Rajeev Suri will become the new chief executive of Finnish telecommunications gear maker Nokia, the company said on Tuesday, adding that it would return an extra 1 billion euros to shareholders from the sale of its phone unit.
Suri, 46, until now led Nokia Solutions and Networks (NSN), the smaller network equipment unit of Nokia when the company still made mobile phones.
(Also see: Who is Rajeev Suri?)
Suri is credited with turning the unit around, and last year it contributed most of the 12.7 billion euro ($17.58 billion)turnover Nokia made from its continuing operations.
"Rajeev is the right person to lead the company forward," Nokia Chairman Risto Siilasmaa said in a statement. "He has a proven ability to create strategic clarity, drive innovation and growth, ensure disciplined execution, and deliver results."
(Also see: Rajeev Suri to be named CEO of Nokia Corporation on Tuesday: Report)
Last year, the NSN unit's sales were 11.3 billion euros, while navigation unit HERE accounted for 914 million euros and its patent unit, dubbed advance technologies, 529 million euros.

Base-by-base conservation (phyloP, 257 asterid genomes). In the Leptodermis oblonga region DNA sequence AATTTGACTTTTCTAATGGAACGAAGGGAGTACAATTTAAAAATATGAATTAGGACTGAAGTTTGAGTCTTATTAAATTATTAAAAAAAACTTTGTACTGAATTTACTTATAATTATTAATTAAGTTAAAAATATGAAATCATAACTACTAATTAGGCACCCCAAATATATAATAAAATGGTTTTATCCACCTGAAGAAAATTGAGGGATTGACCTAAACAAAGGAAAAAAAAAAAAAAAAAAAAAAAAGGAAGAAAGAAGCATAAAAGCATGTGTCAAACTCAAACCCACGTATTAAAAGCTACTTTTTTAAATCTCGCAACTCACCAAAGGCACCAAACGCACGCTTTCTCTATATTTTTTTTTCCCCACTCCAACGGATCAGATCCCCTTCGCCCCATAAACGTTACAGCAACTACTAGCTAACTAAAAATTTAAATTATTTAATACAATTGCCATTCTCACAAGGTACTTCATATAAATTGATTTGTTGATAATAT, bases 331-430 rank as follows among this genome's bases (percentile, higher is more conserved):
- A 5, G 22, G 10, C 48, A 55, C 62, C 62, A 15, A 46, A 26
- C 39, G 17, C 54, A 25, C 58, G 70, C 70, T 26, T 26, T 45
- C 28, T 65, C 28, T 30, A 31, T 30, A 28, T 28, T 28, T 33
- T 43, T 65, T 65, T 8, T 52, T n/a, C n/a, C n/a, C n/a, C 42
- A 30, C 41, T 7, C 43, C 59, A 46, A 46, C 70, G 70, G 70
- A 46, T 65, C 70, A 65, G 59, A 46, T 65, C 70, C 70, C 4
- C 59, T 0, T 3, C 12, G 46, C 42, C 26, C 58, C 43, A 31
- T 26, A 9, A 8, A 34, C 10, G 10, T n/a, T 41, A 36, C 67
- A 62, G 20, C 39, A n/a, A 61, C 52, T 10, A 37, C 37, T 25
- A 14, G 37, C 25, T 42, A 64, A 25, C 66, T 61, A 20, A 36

Nokia finalised the around 5.4 billion euro ($7.5 billion) sale of its struggling mobile phone business to Microsoft on Friday. It said it would now focus on its three remaining businesses that cover networks, navigation and patents.
(Also see: Microsoft to acquire Nokia's Devices & Services business in 5.44 billion euros deal)
The network unit was long in the red, but turned profitable in 2012 after Suri slashed costs and shed unprofitable business.
Analysts say management now needs to concentrate on winning more contracts as higher research and development costs mean bigger, deep-pocketed rivals have an advantage.
Nokia has said it would make an aggressive push this year to gain market share against industry leader Ericsson as well as Chinese rival Huawei. Nokia has also said it aims for year-on-year sales growth in the second half.
The company also said it would pay stakeholders an extra 0.26 euros ($0.36) per share on top of the annual dividend of 0.11 euros for last year. The extra dividend amounts to around 1 billion euros total, and the ordinary dividend will cost another 400 million.
Nokia also said it planned to give at least 0.11 euros as dividend for 2014 and start a 1.25-billion-euro share repurchase programme, and reduce debt by 2 billion.
© Thomson Reuters 2014